- Romantic Anatomies of Performance by J. Q. Davies
James Davies's Romantic Anatomies of Performance, ends with a memorable chiasmus. If the dictum that "bodies make music" is now commonplace in music scholarship, Davies argues, then it is time that we attend to the inverse: to the ways that music makes bodies.1 Put differently, Davies urges us to reject fantasies of a body that preexists, and agentially determines, music-making; he advances instead an "avowedly realist" stance that examines the role of musical practices—and technologies—in the acquisition and cultivation of bodily materiality.2
Indeed, this perspective has animated a number of recent studies by scholars including Martha Feldman, Roger Moseley, Carmel Raz, and Peter Szendy.3 What makes Davies's book particularly compelling is his deft analyses of the ways Romantic fantasies of disembodiment and immateriality were inseparably bound up with material technologies; his exceptionally fine-grained attention to historical detail, which attends to a wide range of musical, medical-scientific, and aesthetic sources without collapsing them into one another; and his combination of examinations of keyboard-playing (often regarded historically as the epitome of musical technologism) with examinations of vocal practices (historically the epitome of musical naturalism).
Davies's book thus proceeds in six chapters examining virtuoso vocalists and pianists on the "lucrative London-Paris musical circuit" around 1830.4 His first, third, and fifth chapters respectively consider vocalists who were understood as occupying a wide, and shifting, range of gendered positions: Giovanni Battista Velluti, Henriette Sontag and Maria Malibran's duet tours, and Domenico Donzelli and Adolphe Nourrit. His second, fourth, and sixth chapters, meanwhile, focus on Frederic Chopin, Sigismund Thalberg, and Franz Liszt in turn, emphasizing the ways keyboard playing was intertwined with articulations of sensible vitality, death, and individual personhood. These six chapters are framed by an introduction and epilogue that situate these studies in the context of Davies's larger interest in the musical production of bodies. Throughout the book, Davies's painstaking thick description allows him to convey an exceptionally rich historical texture, animated by multiple, and often conflicting, agencies. [End Page 337]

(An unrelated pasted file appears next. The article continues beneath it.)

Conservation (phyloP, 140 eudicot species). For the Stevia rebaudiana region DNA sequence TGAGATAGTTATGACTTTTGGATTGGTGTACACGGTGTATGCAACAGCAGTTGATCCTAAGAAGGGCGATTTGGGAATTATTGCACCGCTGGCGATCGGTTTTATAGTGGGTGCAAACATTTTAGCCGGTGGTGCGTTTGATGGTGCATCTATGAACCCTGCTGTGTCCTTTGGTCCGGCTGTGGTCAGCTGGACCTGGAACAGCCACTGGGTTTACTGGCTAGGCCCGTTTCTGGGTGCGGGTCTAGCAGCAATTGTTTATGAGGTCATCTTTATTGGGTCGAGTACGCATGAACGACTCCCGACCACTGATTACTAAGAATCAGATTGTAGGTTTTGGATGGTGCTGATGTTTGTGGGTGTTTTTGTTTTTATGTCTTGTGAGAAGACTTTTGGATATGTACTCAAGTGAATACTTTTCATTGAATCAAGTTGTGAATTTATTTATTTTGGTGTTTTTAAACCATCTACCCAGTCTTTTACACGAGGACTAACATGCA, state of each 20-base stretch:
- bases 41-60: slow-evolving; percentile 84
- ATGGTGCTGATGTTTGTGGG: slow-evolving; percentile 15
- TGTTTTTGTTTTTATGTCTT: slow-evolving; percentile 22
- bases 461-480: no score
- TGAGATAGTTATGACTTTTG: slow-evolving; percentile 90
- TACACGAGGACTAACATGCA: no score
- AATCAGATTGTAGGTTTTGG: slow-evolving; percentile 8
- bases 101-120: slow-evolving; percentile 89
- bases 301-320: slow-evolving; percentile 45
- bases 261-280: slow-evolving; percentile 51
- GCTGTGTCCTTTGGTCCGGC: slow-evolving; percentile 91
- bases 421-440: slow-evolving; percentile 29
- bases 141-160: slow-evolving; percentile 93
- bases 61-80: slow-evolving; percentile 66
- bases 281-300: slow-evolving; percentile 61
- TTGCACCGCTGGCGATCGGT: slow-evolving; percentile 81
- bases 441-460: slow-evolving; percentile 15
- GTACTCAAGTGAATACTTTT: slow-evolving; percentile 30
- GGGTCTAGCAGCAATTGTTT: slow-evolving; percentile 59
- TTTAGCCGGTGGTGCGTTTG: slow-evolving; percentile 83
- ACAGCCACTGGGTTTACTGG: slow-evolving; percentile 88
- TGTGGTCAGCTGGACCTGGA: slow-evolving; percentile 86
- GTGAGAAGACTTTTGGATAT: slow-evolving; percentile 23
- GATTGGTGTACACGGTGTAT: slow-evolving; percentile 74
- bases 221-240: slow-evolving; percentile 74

Structurally, Davies underscores his juxtaposition of virtuoso pianists and vocalists by pointing not merely to the similarities, but more emphatically to the continuities, between these categories of musical practice: he aims to "confound the cultural history of hands and voices and address middle zones."5 In doing so, he participates in a broader scholarly conversation that has challenged understandings of the voice as a transparent bearer of personal identity and has urged greater acknowledgment of the technicity of vocal practice. If this conversation has sometimes veered toward demystification—toward showing that vocality does not do what its practitioners claim it does—Davies's work provides a useful corrective to this tendency by carefully delineating the ways that vocal technicity was not simply opposed to, but in fact implicated in, the production of ideas of vocal naturalness and identity.
Davies persuasively argues that attention to nineteenth-century vocal practices can at once illuminate alternative ways of configuring the relationship between voice, body, and identity and allow us to witness the difficult, and profoundly contingent, coming into being of the concept of "having one's own voice." He illuminates the historical determinants underlying ostensibly ahistorical and naturalized ideologies of vocal identity, demonstrating why such ideologies gained traction while also richly describing alternative conceptual regimes that coexisted with, and at times contested, them. And he demonstrates the ways that these shifting configurations of voice and bodily identity were brought to bear not only on singers' vocal chords, but also on pianists' hands.
Davies's first chapter, "'Velutti in Speculum': The Twilight of the Castrato," takes as its starting point Felix Mendelssohn's ambivalent fascination with the castrato Giovanni Battista Velutti, whose voice seemed to pursue Mendelssohn from London's Argyll Rooms into the street, and even into the composer's dreams. What, Davies asks, allowed Mendelssohn and his contemporaries to hear the castrato's voice as something both disgusting and captivating, at once animal and machinic, anchored...